Most ADCs utilize switched capacitor elements and differential amplifiers. These switched capacitor elements, in order to obtain the necessary accuracy, must be accurately matched. Of course, this then requires the manufacturing process to achieve high levels of accuracy, which are sometimes difficult due to matching limitations between components, which components are fundamentally related to each other in an ADC algorithm by ratios therebetween. Since these limitations usually exceed the process capabilities, various calibration techniques are then implemented.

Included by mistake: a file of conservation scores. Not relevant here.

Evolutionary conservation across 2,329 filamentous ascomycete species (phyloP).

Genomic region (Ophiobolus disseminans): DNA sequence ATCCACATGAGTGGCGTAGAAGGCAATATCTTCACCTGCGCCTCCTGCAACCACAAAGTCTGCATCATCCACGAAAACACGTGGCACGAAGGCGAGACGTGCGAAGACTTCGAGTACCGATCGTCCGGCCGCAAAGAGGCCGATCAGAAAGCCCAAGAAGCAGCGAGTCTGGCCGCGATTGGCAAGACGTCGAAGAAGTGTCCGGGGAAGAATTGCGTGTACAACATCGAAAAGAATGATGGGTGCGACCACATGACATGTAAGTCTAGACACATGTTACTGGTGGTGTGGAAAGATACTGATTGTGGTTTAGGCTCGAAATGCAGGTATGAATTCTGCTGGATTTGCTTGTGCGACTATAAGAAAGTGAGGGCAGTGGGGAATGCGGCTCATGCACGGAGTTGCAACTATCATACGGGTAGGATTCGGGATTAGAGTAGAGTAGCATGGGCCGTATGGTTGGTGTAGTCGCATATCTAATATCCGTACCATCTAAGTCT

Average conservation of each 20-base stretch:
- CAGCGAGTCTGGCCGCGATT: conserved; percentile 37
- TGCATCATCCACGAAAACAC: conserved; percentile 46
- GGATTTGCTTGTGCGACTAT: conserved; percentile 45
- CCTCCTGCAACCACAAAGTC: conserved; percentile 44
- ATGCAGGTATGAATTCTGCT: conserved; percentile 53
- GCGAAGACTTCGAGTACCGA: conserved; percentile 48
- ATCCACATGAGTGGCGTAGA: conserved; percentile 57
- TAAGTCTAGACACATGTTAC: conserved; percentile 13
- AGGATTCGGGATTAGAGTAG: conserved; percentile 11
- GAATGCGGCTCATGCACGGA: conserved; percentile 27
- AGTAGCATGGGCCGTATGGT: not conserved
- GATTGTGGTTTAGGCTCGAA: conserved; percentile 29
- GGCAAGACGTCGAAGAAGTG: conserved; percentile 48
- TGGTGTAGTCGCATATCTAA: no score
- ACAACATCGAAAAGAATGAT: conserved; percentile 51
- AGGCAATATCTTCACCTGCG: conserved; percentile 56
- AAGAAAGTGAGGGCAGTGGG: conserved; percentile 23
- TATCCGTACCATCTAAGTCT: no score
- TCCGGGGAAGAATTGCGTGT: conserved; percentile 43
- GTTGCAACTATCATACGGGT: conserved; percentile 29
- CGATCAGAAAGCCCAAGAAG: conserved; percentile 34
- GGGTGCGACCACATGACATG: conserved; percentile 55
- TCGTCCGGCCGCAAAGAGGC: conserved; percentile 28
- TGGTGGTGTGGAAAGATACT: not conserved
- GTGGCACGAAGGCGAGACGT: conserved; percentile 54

One type of ADC that has overcome some of the disadvantages noted above is the pipelined analog-to-digital converter. This type of ADC has some advantages over the flash or successive approximation techniques due to potentially high resolution and high speed that can be achieved at the same time. These converters use a plurality of converter stages, each converter stage involving a sub-ADC and a reconstructing digital-to-analog (DAC) converter. In addition, there is a gain element associated with each converter stage in the analog domain. The data conversion techniques utilize a plurality of switched capacitor elements, the output of which is an analog signal that is typically input to a differential interstage amplifier stage to provide the gain element. The implementation of the interstage amplifier utilizing a fully differential amplifier yields superior performance in power supply rejection. However, this is achieved with an interstage amplifier that utilizes common-mode feedback circuitry. This circuitry typically increases area, power and complexity, in addition to introducing parasitics, with a noted decrease in stability and speed.